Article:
Arctic Basin Ecozone
The Arctic Basin Ecozone probably characterizes most peoples' impressions of Canada's Arctic. This ecozone, encompassing the permanent pack ice of the Arctic Ocean, stretches from the southern edge of the "approximate limit of polar ice" in the Beaufort Sea to the northern tip of Greenland. It also includes the Canadian Basin and the northern coast of Ellesmere Island. More than 90% of this region comprises a giant ice sheet that floats on the ocean, slowly rotating counterclockwise due to an ocean current called the Arctic Ocean Gyre.
The Arctic Basin Ecozone spans the most northerly areas of the Arctic. The climate is cold and dry, with winter temperatures as low as -35C, and summer temperatures rarely exceeding 5C. Mean annual precipitation ranges between 10 cm and 20 cm, although most of this remains trapped as part of the polar ice cap. As a result of cold temperatures, a lack of precipitation, and frequent high winds, life above the ice cap is sparse. However, beneath the thick ice, the ocean waters provide suitable habitat for numerous species.
The northern coast of Ellesmere Island is the only land area bordering the Arctic Basin Ecozone. As a result, this area is dominated by a deep ocean floor with only a small area of coastal shelf near the island. Under the ice and water, throughout most of the region, lies the Canadian Basin. This large, bowl-shaped hollow in the ocean floor averages 3600 m in depth. Its western fringe is bordered by the Mendeleyev Ridge, while its northern limit extends to the Alpha Ridge. These ridges are essentially underwater mountain ranges in the Arctic Ocean. Water in the depths of the Basin remains at a fairly constant temperature, unfrozen year-round. Here, deep below the protective ice cover, there is a diversity of organisms.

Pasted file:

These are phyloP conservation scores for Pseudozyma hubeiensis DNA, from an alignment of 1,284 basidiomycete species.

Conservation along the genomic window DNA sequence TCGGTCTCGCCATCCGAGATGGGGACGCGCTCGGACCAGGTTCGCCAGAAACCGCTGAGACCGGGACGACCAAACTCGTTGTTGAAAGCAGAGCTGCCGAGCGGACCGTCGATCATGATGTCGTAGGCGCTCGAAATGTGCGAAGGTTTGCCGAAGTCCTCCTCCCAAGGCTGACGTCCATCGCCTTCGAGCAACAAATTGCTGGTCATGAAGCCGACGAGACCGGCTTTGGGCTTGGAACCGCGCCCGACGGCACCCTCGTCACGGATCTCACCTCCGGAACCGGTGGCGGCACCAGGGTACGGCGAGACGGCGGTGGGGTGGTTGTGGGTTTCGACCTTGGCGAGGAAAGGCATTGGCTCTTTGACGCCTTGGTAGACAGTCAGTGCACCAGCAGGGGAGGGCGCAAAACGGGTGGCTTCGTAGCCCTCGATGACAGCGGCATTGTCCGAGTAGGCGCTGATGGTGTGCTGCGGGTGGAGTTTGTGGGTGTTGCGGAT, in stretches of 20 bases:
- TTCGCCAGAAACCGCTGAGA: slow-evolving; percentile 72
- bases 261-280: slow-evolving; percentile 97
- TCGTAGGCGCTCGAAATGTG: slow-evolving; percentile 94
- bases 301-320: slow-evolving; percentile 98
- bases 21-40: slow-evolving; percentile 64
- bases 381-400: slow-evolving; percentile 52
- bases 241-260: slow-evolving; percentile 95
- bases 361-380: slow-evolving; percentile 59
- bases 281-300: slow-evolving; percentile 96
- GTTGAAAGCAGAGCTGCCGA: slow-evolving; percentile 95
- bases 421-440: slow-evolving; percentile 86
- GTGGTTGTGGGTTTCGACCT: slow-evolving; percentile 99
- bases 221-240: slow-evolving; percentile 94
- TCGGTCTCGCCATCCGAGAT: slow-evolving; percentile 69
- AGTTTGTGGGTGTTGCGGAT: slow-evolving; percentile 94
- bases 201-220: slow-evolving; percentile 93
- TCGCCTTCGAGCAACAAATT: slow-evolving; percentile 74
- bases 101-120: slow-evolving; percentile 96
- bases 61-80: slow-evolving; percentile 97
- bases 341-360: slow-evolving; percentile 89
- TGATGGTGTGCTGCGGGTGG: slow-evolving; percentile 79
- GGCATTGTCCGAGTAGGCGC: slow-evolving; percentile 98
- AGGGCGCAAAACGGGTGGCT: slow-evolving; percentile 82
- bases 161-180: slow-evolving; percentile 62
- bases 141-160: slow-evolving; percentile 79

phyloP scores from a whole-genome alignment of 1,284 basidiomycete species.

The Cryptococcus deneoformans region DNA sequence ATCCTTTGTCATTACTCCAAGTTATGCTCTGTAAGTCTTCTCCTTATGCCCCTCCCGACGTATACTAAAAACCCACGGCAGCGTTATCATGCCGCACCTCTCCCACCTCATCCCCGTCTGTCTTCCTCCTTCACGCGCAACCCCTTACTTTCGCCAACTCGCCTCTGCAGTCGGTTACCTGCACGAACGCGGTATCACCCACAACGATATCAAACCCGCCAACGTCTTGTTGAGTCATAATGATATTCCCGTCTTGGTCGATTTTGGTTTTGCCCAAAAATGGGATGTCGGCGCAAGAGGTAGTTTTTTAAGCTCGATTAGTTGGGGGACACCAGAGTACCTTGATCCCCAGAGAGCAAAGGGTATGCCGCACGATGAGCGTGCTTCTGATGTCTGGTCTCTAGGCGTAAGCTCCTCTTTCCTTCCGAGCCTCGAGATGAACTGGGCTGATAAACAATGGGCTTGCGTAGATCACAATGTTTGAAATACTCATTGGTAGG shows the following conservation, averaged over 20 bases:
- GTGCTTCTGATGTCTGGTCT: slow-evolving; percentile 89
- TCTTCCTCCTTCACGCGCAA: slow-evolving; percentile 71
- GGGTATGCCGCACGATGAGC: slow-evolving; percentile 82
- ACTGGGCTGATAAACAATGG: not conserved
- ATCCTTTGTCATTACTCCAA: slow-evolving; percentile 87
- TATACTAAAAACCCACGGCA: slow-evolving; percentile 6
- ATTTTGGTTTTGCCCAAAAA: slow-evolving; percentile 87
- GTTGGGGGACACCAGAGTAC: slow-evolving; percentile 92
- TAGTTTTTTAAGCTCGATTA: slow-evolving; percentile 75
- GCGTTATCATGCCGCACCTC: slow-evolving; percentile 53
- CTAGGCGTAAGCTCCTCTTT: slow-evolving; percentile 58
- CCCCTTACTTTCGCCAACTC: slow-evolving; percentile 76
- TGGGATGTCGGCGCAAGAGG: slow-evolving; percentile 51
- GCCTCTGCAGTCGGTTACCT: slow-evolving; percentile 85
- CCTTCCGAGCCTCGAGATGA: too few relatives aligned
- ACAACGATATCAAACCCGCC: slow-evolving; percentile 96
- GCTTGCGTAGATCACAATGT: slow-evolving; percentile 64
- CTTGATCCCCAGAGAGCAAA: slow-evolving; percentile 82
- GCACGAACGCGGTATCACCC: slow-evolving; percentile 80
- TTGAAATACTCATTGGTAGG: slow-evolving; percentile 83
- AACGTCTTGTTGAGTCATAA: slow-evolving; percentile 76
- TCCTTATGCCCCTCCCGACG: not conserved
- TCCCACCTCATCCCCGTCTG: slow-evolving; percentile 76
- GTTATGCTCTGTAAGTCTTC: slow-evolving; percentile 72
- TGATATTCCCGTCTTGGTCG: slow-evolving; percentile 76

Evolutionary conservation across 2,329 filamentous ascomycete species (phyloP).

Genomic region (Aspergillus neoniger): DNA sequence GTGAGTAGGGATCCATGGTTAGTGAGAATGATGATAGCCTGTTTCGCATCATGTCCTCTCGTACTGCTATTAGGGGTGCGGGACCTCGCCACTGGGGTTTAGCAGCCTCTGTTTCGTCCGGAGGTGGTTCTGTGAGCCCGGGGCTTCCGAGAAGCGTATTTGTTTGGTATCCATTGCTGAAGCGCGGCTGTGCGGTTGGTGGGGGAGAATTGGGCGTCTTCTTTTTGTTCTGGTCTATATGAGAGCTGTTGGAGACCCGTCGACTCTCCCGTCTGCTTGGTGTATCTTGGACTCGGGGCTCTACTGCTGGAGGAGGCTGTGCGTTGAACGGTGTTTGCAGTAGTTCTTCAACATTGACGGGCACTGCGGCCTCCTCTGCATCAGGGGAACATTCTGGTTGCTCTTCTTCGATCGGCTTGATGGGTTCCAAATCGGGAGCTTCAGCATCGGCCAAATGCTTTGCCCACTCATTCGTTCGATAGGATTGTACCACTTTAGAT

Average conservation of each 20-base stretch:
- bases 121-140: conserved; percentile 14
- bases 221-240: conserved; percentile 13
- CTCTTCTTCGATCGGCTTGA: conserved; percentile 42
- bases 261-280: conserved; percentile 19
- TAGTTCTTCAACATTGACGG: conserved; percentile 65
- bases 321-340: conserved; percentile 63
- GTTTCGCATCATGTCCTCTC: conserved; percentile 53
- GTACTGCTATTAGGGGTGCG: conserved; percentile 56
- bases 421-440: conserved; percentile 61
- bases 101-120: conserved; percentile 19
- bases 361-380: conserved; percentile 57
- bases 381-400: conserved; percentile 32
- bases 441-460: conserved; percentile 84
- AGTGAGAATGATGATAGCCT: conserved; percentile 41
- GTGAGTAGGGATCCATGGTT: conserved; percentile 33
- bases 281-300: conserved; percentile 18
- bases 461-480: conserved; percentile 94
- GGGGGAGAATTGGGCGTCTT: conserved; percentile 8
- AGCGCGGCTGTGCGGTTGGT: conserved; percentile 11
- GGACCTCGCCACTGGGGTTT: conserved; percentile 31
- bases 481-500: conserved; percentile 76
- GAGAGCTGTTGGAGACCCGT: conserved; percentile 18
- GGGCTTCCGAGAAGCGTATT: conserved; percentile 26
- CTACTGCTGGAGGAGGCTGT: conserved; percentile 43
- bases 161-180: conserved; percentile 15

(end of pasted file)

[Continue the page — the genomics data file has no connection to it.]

Vegetation in the Arctic Basin Ecozone must be very hardy to survive the permanent ice cover. Ice and the absence of tides prevent the mixing which would normally carry nutrients from the depths resulting in limited nutrient availability. In the summer, algae grow on the underside of the ice, despite the lack of nutrients, giving the ice a brownish appearance. At areas of open water, called polynyas, currents prevent ice formation and continually supply nutrients that allow algal blooms. Despite this, the total productivity of this ecozone is only 1% of the productivity of the Atlantic Ocean!

Nutrient and sunlight availability limits the amount of vegetation, which, in turn, limits wildlife diversity. However, many species are adapted to cold water and thrive throughout this region, including walruses, polar bears, belugas, narwhals, and several species of seals. These marine mammals have thick layers of blubber to keep their bodies warm as they swim in the icy waters feeding on fish, crustaceans, and zooplankton. One remarkable bird, the ivory gull, is actually able to live here year-round – a major accomplishment! It scavenges for anything it can find, including fish and marine mammal carcasses. Over 130 species of fish inhabit this ecozone. Many of the organisms in the Arctic Ocean are benthic invertebrates including anemones, clams, worms, sea stars, and sea spiders.